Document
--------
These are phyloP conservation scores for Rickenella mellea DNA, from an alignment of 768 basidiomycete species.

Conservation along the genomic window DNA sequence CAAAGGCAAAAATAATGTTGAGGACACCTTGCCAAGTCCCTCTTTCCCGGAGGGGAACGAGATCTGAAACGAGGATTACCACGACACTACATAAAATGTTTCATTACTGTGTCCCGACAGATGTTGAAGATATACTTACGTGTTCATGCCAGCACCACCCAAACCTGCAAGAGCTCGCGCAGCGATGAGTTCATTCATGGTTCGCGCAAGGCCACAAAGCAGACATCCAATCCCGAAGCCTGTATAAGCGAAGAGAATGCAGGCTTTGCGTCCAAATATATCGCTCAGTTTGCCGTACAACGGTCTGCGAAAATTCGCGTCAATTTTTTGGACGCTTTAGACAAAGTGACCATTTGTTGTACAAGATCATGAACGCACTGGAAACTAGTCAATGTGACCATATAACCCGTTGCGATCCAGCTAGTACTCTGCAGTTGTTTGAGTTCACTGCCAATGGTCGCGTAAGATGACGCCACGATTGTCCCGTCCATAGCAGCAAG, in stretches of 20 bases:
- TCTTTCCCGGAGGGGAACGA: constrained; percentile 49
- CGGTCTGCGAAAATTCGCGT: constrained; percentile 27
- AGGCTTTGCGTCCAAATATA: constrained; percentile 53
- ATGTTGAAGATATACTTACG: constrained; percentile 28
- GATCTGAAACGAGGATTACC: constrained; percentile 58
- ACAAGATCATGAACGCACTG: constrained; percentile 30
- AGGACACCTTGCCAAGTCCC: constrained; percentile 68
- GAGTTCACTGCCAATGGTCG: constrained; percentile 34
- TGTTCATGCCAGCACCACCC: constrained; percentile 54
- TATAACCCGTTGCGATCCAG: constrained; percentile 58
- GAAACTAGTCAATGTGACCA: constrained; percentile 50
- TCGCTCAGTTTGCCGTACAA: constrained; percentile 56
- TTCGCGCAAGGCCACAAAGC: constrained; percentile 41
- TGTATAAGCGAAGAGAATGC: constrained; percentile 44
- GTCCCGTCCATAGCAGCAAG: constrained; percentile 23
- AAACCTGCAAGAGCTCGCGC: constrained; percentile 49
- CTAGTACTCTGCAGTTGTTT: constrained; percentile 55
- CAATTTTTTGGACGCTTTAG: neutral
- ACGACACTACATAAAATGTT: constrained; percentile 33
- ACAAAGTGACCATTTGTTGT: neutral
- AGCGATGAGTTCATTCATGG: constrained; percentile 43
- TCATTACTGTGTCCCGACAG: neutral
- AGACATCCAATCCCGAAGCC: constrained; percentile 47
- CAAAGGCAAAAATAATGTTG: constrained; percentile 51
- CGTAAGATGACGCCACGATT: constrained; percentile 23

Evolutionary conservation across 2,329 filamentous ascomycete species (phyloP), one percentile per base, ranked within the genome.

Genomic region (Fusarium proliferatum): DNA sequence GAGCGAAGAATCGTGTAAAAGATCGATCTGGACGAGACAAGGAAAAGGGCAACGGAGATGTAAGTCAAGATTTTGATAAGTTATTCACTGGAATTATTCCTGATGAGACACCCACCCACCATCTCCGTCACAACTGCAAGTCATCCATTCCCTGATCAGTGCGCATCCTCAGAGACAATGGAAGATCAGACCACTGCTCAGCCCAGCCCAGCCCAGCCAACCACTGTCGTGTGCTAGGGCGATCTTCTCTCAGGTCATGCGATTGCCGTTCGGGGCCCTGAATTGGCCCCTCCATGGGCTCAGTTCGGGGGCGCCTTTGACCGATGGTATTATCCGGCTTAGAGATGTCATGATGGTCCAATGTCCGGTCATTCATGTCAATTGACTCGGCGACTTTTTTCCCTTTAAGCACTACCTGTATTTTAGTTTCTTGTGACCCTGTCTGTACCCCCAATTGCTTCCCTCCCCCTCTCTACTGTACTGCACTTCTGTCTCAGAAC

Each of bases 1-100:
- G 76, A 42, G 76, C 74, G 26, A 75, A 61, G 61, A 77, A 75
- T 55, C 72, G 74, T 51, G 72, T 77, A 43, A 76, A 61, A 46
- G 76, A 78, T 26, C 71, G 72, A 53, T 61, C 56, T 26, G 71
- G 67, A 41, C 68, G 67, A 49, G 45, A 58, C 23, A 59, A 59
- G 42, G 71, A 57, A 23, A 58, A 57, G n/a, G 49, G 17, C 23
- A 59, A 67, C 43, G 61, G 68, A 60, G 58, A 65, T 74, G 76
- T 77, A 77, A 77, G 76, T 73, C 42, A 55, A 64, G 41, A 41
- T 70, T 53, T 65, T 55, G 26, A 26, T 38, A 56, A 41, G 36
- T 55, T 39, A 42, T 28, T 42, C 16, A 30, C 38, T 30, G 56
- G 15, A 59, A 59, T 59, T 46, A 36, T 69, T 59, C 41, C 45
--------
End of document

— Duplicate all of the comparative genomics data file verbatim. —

These are phyloP conservation scores for Rickenella mellea DNA, from an alignment of 768 basidiomycete species.

Conservation along the genomic window DNA sequence CAAAGGCAAAAATAATGTTGAGGACACCTTGCCAAGTCCCTCTTTCCCGGAGGGGAACGAGATCTGAAACGAGGATTACCACGACACTACATAAAATGTTTCATTACTGTGTCCCGACAGATGTTGAAGATATACTTACGTGTTCATGCCAGCACCACCCAAACCTGCAAGAGCTCGCGCAGCGATGAGTTCATTCATGGTTCGCGCAAGGCCACAAAGCAGACATCCAATCCCGAAGCCTGTATAAGCGAAGAGAATGCAGGCTTTGCGTCCAAATATATCGCTCAGTTTGCCGTACAACGGTCTGCGAAAATTCGCGTCAATTTTTTGGACGCTTTAGACAAAGTGACCATTTGTTGTACAAGATCATGAACGCACTGGAAACTAGTCAATGTGACCATATAACCCGTTGCGATCCAGCTAGTACTCTGCAGTTGTTTGAGTTCACTGCCAATGGTCGCGTAAGATGACGCCACGATTGTCCCGTCCATAGCAGCAAG, in stretches of 20 bases:
- TCTTTCCCGGAGGGGAACGA: constrained; percentile 49
- CGGTCTGCGAAAATTCGCGT: constrained; percentile 27
- AGGCTTTGCGTCCAAATATA: constrained; percentile 53
- ATGTTGAAGATATACTTACG: constrained; percentile 28
- GATCTGAAACGAGGATTACC: constrained; percentile 58
- ACAAGATCATGAACGCACTG: constrained; percentile 30
- AGGACACCTTGCCAAGTCCC: constrained; percentile 68
- GAGTTCACTGCCAATGGTCG: constrained; percentile 34
- TGTTCATGCCAGCACCACCC: constrained; percentile 54
- TATAACCCGTTGCGATCCAG: constrained; percentile 58
- GAAACTAGTCAATGTGACCA: constrained; percentile 50
- TCGCTCAGTTTGCCGTACAA: constrained; percentile 56
- TTCGCGCAAGGCCACAAAGC: constrained; percentile 41
- TGTATAAGCGAAGAGAATGC: constrained; percentile 44
- GTCCCGTCCATAGCAGCAAG: constrained; percentile 23
- AAACCTGCAAGAGCTCGCGC: constrained; percentile 49
- CTAGTACTCTGCAGTTGTTT: constrained; percentile 55
- CAATTTTTTGGACGCTTTAG: neutral
- ACGACACTACATAAAATGTT: constrained; percentile 33
- ACAAAGTGACCATTTGTTGT: neutral
- AGCGATGAGTTCATTCATGG: constrained; percentile 43
- TCATTACTGTGTCCCGACAG: neutral
- AGACATCCAATCCCGAAGCC: constrained; percentile 47
- CAAAGGCAAAAATAATGTTG: constrained; percentile 51
- CGTAAGATGACGCCACGATT: constrained; percentile 23

Evolutionary conservation across 2,329 filamentous ascomycete species (phyloP), one percentile per base, ranked within the genome.

Genomic region (Fusarium proliferatum): DNA sequence GAGCGAAGAATCGTGTAAAAGATCGATCTGGACGAGACAAGGAAAAGGGCAACGGAGATGTAAGTCAAGATTTTGATAAGTTATTCACTGGAATTATTCCTGATGAGACACCCACCCACCATCTCCGTCACAACTGCAAGTCATCCATTCCCTGATCAGTGCGCATCCTCAGAGACAATGGAAGATCAGACCACTGCTCAGCCCAGCCCAGCCCAGCCAACCACTGTCGTGTGCTAGGGCGATCTTCTCTCAGGTCATGCGATTGCCGTTCGGGGCCCTGAATTGGCCCCTCCATGGGCTCAGTTCGGGGGCGCCTTTGACCGATGGTATTATCCGGCTTAGAGATGTCATGATGGTCCAATGTCCGGTCATTCATGTCAATTGACTCGGCGACTTTTTTCCCTTTAAGCACTACCTGTATTTTAGTTTCTTGTGACCCTGTCTGTACCCCCAATTGCTTCCCTCCCCCTCTCTACTGTACTGCACTTCTGTCTCAGAAC

Each of bases 1-100:
- G 76, A 42, G 76, C 74, G 26, A 75, A 61, G 61, A 77, A 75
- T 55, C 72, G 74, T 51, G 72, T 77, A 43, A 76, A 61, A 46
- G 76, A 78, T 26, C 71, G 72, A 53, T 61, C 56, T 26, G 71
- G 67, A 41, C 68, G 67, A 49, G 45, A 58, C 23, A 59, A 59
- G 42, G 71, A 57, A 23, A 58, A 57, G n/a, G 49, G 17, C 23
- A 59, A 67, C 43, G 61, G 68, A 60, G 58, A 65, T 74, G 76
- T 77, A 77, A 77, G 76, T 73, C 42, A 55, A 64, G 41, A 41
- T 70, T 53, T 65, T 55, G 26, A 26, T 38, A 56, A 41, G 36
- T 55, T 39, A 42, T 28, T 42, C 16, A 30, C 38, T 30, G 56
- G 15, A 59, A 59, T 59, T 46, A 36, T 69, T 59, C 41, C 45